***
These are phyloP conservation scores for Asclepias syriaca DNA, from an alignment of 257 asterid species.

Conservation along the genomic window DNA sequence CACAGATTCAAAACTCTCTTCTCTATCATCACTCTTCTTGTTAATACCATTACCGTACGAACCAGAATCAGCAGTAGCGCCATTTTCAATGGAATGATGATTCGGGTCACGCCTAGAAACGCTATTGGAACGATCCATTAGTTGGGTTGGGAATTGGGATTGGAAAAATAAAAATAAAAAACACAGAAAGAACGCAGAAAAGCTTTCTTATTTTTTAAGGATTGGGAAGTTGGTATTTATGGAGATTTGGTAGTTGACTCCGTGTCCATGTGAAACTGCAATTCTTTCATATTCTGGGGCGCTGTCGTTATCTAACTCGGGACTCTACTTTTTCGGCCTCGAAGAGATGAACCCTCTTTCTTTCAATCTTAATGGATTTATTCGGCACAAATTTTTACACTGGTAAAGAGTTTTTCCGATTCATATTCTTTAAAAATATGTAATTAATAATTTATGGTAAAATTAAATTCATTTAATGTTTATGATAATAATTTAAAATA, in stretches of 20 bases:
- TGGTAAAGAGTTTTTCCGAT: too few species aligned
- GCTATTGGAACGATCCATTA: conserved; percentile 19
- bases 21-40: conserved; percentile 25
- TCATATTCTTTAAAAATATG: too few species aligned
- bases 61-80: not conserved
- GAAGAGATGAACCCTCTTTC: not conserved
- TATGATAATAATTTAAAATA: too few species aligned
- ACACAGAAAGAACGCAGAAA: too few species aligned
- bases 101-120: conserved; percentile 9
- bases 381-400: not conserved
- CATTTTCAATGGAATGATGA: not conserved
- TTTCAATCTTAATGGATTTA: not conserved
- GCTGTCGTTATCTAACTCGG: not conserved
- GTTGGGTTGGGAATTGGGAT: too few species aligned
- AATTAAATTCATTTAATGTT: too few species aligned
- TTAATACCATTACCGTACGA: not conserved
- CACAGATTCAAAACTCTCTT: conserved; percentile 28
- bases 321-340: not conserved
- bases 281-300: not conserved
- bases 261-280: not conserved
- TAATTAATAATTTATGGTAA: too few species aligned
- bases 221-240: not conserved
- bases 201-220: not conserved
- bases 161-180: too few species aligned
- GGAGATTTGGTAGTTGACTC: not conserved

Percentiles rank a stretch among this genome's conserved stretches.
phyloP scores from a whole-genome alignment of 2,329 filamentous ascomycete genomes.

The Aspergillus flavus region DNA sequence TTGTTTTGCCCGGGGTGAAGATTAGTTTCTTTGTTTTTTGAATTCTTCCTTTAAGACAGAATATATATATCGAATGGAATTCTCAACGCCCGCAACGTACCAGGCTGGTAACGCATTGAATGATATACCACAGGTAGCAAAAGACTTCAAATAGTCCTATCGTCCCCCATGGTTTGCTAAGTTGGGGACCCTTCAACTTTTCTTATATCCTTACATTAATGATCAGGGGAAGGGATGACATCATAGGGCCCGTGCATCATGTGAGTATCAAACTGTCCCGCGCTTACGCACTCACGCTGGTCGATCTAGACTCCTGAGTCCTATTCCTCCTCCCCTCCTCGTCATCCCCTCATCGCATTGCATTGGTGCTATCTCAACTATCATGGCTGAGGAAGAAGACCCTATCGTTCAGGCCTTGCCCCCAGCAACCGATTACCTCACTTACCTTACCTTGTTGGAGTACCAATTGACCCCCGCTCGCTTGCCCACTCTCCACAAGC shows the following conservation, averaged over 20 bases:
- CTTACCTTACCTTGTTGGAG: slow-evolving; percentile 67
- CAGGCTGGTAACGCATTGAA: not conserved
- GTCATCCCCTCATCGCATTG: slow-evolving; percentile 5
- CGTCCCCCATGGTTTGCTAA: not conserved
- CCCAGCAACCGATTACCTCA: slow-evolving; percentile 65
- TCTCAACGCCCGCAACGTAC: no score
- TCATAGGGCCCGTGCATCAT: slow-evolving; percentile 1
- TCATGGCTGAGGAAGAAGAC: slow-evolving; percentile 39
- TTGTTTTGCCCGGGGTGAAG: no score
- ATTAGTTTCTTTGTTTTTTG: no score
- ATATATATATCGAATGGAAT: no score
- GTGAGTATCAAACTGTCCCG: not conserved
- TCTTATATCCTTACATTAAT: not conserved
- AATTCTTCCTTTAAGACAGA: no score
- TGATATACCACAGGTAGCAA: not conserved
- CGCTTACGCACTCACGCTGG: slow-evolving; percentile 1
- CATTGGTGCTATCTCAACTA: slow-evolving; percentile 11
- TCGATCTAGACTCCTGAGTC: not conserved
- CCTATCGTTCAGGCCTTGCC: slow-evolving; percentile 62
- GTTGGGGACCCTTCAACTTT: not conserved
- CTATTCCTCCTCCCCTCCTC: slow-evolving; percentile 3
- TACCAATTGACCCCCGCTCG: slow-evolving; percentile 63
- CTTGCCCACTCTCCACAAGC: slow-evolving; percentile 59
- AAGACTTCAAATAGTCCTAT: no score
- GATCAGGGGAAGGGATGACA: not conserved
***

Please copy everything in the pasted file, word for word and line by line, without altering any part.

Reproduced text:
These are phyloP conservation scores for Asclepias syriaca DNA, from an alignment of 257 asterid species.

Conservation along the genomic window DNA sequence CACAGATTCAAAACTCTCTTCTCTATCATCACTCTTCTTGTTAATACCATTACCGTACGAACCAGAATCAGCAGTAGCGCCATTTTCAATGGAATGATGATTCGGGTCACGCCTAGAAACGCTATTGGAACGATCCATTAGTTGGGTTGGGAATTGGGATTGGAAAAATAAAAATAAAAAACACAGAAAGAACGCAGAAAAGCTTTCTTATTTTTTAAGGATTGGGAAGTTGGTATTTATGGAGATTTGGTAGTTGACTCCGTGTCCATGTGAAACTGCAATTCTTTCATATTCTGGGGCGCTGTCGTTATCTAACTCGGGACTCTACTTTTTCGGCCTCGAAGAGATGAACCCTCTTTCTTTCAATCTTAATGGATTTATTCGGCACAAATTTTTACACTGGTAAAGAGTTTTTCCGATTCATATTCTTTAAAAATATGTAATTAATAATTTATGGTAAAATTAAATTCATTTAATGTTTATGATAATAATTTAAAATA, in stretches of 20 bases:
- TGGTAAAGAGTTTTTCCGAT: too few species aligned
- GCTATTGGAACGATCCATTA: conserved; percentile 19
- bases 21-40: conserved; percentile 25
- TCATATTCTTTAAAAATATG: too few species aligned
- bases 61-80: not conserved
- GAAGAGATGAACCCTCTTTC: not conserved
- TATGATAATAATTTAAAATA: too few species aligned
- ACACAGAAAGAACGCAGAAA: too few species aligned
- bases 101-120: conserved; percentile 9
- bases 381-400: not conserved
- CATTTTCAATGGAATGATGA: not conserved
- TTTCAATCTTAATGGATTTA: not conserved
- GCTGTCGTTATCTAACTCGG: not conserved
- GTTGGGTTGGGAATTGGGAT: too few species aligned
- AATTAAATTCATTTAATGTT: too few species aligned
- TTAATACCATTACCGTACGA: not conserved
- CACAGATTCAAAACTCTCTT: conserved; percentile 28
- bases 321-340: not conserved
- bases 281-300: not conserved
- bases 261-280: not conserved
- TAATTAATAATTTATGGTAA: too few species aligned
- bases 221-240: not conserved
- bases 201-220: not conserved
- bases 161-180: too few species aligned
- GGAGATTTGGTAGTTGACTC: not conserved

Percentiles rank a stretch among this genome's conserved stretches.
phyloP scores from a whole-genome alignment of 2,329 filamentous ascomycete genomes.

The Aspergillus flavus region DNA sequence TTGTTTTGCCCGGGGTGAAGATTAGTTTCTTTGTTTTTTGAATTCTTCCTTTAAGACAGAATATATATATCGAATGGAATTCTCAACGCCCGCAACGTACCAGGCTGGTAACGCATTGAATGATATACCACAGGTAGCAAAAGACTTCAAATAGTCCTATCGTCCCCCATGGTTTGCTAAGTTGGGGACCCTTCAACTTTTCTTATATCCTTACATTAATGATCAGGGGAAGGGATGACATCATAGGGCCCGTGCATCATGTGAGTATCAAACTGTCCCGCGCTTACGCACTCACGCTGGTCGATCTAGACTCCTGAGTCCTATTCCTCCTCCCCTCCTCGTCATCCCCTCATCGCATTGCATTGGTGCTATCTCAACTATCATGGCTGAGGAAGAAGACCCTATCGTTCAGGCCTTGCCCCCAGCAACCGATTACCTCACTTACCTTACCTTGTTGGAGTACCAATTGACCCCCGCTCGCTTGCCCACTCTCCACAAGC shows the following conservation, averaged over 20 bases:
- CTTACCTTACCTTGTTGGAG: slow-evolving; percentile 67
- CAGGCTGGTAACGCATTGAA: not conserved
- GTCATCCCCTCATCGCATTG: slow-evolving; percentile 5
- CGTCCCCCATGGTTTGCTAA: not conserved
- CCCAGCAACCGATTACCTCA: slow-evolving; percentile 65
- TCTCAACGCCCGCAACGTAC: no score
- TCATAGGGCCCGTGCATCAT: slow-evolving; percentile 1
- TCATGGCTGAGGAAGAAGAC: slow-evolving; percentile 39
- TTGTTTTGCCCGGGGTGAAG: no score
- ATTAGTTTCTTTGTTTTTTG: no score
- ATATATATATCGAATGGAAT: no score
- GTGAGTATCAAACTGTCCCG: not conserved
- TCTTATATCCTTACATTAAT: not conserved
- AATTCTTCCTTTAAGACAGA: no score
- TGATATACCACAGGTAGCAA: not conserved
- CGCTTACGCACTCACGCTGG: slow-evolving; percentile 1
- CATTGGTGCTATCTCAACTA: slow-evolving; percentile 11
- TCGATCTAGACTCCTGAGTC: not conserved
- CCTATCGTTCAGGCCTTGCC: slow-evolving; percentile 62
- GTTGGGGACCCTTCAACTTT: not conserved
- CTATTCCTCCTCCCCTCCTC: slow-evolving; percentile 3
- TACCAATTGACCCCCGCTCG: slow-evolving; percentile 63
- CTTGCCCACTCTCCACAAGC: slow-evolving; percentile 59
- AAGACTTCAAATAGTCCTAT: no score
- GATCAGGGGAAGGGATGACA: not conserved